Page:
The IoT or the internet of things that can be broken into?

14 October 2014

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Having moved back to Scotland from the relatively balmy climes of New Zealand my thoughts turned to heating and heating efficiency as I loaded the 10th barrow of fallen leaves into the composting heap signalling Autumn was here.

Like most people we have a gas combi boiler that controls water and heating run off a thermostat rather nicely installed in the coldest, most inaccessible part of our hallway. I decided, being a digital native, that surely things must have moved on. And so they have - Hive, Nest, Tado, Heatmiser are all new breeds of WiFi enabled 'smart' controllers which offer almost mind reading capabilty to control your heating, save money and be more comfortable. You might laugh but most NZ houses don't have any heating at all never mind a boiler and radiators!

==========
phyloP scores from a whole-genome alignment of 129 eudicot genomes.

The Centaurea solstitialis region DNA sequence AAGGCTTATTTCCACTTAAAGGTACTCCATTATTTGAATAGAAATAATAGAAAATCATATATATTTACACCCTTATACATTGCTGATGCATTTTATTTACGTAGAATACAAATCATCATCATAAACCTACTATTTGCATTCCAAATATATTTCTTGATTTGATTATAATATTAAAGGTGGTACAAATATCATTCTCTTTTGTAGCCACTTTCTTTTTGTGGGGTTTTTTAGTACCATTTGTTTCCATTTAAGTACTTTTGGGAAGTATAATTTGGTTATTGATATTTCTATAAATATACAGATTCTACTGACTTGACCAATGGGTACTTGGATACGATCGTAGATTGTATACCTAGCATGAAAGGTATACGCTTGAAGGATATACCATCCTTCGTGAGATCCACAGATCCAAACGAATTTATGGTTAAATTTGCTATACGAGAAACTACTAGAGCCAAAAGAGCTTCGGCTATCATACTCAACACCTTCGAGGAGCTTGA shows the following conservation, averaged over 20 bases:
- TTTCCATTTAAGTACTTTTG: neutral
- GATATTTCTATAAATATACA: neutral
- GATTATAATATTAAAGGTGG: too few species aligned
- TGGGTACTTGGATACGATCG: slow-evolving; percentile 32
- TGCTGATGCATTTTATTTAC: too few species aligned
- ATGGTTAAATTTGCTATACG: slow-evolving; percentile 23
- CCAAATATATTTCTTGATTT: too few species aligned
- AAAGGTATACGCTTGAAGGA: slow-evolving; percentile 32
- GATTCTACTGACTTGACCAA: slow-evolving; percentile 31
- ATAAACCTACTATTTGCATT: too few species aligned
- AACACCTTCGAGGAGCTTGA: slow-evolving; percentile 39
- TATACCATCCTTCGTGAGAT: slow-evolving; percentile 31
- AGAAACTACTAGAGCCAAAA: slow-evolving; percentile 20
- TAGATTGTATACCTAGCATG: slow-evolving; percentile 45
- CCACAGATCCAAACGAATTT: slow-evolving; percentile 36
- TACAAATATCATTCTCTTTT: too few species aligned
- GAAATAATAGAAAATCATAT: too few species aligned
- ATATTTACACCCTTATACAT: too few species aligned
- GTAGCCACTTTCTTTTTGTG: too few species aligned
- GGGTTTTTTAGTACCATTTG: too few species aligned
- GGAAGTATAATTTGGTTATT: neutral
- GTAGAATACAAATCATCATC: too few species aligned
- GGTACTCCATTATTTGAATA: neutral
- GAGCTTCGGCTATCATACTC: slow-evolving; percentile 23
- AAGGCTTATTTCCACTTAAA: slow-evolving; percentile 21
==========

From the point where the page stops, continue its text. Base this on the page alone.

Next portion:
Having previously worked on Smartmetering and experienced the security challenge they were at the start, and with my usual black hat approach, I did a bit of research. What I found was quite startling, particularly on the ones that require you to essentially open them up via your broadband router to port forwarding. Assuming, and this is a long shot, that you change the default password you've got a little bit of protection. Not a lot, a little. If you do a quick portscan on the specific port using the default credentials you get a scary number of open thermostats, in peoples' houses, connected to their networks. Some are better than others and as the Internet of Things becomes The Internet of Things That Can Be Broken Into I worry about some of the future risks that will be opened up in the name of convenience.

The one thing that does resonate with me is that it goes to show how all-pervasive these sorts of problems are and why cyber security is such an important topic to keep front of mind. While you might not think it's a specific risk to you even something like this could be impacting, annoying, expensive and difficult to sort out should the worst happen.